The Board of Directors of the African Development Bank (AfDB) has approved a USD 40-million loan to finance the Rift Valley Railways (RVR). The five-year USD 246 million capital investment program involves two concessions over a rail network running from Mombasa in Kenya to Kampala in Uganda.
In this region, it is estimated that on average 8% of goods are transported by rail compared to 92% by road. While the East African Community transport policy calls for a transition from roads to rail in goods transportation, the railways in Kenya and Uganda face multiple constraints, including old equipment and infrastructure – as the railway is over 100 years old. The Rift Valley Railways has the potential to significantly increase freight transport as a result of expanded capacity, faster trains and improved reliability of rail assets. The AfDB loan to RVR supports the region’s plan to shift from road to rails to ease the burden on the roads, as well as enhance the Bank’s efforts to contribute to major infrastructure development in the region.
The refurbishment and operation of the RVR is expected to simultaneously improve the quality and lower the cost of rail freight services in East and Central Africa. For example, the volume of goods transported is expected to more than double to 3.3 million tons per annum by 2015, while marginal costs are expected to drop by up to 30%. In the next 15 years, the project is expected to generate significant revenue for the Kenyan and Ugandan governments and have positive environmental effects by reducing the volume of goods transported by more polluting trucking services.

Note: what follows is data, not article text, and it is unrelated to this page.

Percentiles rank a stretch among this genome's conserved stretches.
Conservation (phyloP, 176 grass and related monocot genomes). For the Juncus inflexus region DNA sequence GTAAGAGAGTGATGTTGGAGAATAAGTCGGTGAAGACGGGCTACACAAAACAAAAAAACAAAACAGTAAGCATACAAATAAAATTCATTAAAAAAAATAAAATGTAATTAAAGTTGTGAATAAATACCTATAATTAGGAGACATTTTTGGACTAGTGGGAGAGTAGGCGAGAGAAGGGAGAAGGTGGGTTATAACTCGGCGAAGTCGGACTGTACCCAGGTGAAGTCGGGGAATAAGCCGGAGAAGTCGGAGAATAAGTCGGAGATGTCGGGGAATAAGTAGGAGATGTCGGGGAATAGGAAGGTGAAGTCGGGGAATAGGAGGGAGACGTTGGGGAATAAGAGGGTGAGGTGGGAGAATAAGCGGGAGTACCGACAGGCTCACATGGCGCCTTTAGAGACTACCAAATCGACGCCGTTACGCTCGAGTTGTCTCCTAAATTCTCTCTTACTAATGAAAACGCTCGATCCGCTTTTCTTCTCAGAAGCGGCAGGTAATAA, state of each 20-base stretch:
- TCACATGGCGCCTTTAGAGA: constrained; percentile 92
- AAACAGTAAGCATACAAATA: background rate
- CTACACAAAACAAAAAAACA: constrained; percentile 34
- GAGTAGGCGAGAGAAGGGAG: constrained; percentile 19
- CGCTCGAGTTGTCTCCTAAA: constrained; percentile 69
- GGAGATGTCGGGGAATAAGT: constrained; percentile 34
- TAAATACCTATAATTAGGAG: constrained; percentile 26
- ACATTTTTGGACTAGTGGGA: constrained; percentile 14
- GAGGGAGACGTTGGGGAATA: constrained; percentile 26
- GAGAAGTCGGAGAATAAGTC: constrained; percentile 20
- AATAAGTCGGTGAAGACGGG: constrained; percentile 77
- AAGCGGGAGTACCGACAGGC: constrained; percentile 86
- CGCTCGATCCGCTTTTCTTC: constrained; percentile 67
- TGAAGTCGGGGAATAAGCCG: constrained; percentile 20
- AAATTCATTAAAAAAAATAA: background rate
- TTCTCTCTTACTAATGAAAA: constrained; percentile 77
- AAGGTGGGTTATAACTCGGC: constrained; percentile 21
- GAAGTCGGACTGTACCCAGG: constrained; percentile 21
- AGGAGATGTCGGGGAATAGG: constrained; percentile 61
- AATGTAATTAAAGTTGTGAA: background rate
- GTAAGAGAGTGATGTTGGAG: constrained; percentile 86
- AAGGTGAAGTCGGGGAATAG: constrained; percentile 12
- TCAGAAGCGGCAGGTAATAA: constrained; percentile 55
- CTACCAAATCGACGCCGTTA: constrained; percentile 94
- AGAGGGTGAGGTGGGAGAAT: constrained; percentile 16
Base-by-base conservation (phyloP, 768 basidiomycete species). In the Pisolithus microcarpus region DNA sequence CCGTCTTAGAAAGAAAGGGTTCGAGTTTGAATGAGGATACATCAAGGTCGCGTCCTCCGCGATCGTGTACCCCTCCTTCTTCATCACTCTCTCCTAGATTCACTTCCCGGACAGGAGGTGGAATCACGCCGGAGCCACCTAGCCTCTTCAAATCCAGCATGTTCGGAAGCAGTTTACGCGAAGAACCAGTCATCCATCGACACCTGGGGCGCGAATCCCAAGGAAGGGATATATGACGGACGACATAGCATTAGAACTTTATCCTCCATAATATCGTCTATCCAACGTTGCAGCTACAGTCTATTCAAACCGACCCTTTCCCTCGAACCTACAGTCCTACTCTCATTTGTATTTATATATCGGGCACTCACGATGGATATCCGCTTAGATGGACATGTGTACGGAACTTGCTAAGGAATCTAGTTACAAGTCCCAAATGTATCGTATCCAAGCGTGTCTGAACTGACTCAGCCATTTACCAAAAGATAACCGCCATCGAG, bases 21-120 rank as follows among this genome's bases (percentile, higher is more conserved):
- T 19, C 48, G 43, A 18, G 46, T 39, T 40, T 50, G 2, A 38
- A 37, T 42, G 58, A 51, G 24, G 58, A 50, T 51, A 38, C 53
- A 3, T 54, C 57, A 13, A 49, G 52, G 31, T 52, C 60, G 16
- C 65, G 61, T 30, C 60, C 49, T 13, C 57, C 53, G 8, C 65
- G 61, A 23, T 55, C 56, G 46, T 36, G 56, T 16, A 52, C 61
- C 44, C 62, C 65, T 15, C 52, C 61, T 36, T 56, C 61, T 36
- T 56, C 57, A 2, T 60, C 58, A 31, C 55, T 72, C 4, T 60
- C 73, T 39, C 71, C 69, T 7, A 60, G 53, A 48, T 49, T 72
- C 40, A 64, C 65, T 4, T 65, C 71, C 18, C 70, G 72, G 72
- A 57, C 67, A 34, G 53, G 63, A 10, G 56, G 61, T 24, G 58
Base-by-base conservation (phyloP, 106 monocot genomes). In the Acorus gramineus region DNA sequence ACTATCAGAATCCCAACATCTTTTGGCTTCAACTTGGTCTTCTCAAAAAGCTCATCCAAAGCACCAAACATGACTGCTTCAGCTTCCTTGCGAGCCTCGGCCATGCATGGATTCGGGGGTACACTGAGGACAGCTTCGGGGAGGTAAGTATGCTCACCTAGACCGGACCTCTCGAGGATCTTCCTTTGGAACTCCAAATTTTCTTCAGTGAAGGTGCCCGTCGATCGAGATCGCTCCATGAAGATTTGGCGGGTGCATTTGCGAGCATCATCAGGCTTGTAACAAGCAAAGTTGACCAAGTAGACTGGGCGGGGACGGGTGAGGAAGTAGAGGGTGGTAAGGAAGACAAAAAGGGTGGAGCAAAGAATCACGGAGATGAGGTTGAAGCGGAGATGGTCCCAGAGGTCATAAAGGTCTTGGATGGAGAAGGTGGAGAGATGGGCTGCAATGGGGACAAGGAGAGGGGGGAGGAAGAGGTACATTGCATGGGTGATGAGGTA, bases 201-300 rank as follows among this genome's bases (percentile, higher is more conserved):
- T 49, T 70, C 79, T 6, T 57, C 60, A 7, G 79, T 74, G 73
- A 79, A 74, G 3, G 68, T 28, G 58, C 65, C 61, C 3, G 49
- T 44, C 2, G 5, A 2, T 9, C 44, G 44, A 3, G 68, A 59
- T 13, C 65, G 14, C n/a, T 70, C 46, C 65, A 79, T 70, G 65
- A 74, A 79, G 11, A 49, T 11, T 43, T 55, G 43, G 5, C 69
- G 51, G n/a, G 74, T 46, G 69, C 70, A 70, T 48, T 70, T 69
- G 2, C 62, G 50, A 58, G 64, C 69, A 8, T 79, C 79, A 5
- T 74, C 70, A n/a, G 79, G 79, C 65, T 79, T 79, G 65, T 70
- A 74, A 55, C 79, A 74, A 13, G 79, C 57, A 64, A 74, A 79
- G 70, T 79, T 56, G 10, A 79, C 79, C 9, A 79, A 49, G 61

The loan to support the rehabilitation of the Rift Valley Railway is a top development priority for both Uganda and Kenya. The project aligns explicitly with the Bank’s assistance strategies for both countries as well as the Bank’s regional integration strategy for Eastern Africa. It is in harmony with the Bank’s strategic priority to expand Africa’s economic infrastructure as well as current efforts to increase financing from the Bank’s private sector window in low-income countries.
The Bank led the environmental and social impacts due diligence on behalf of the lenders group. The Bank also provided substantial technical guidance to RVR in developing the Environmental Health Safety Audit Report, the Resettlement Action Plans, and other measures/initiatives for improving RVR’s environmental and social performance and sustainability.
To date, the Bank has approved more than 30 private sector operations amounting to approximately USD 500 million in East Africa. This is the second private sector regional project in the area after the East African Submarine Cable (EASSy) Project.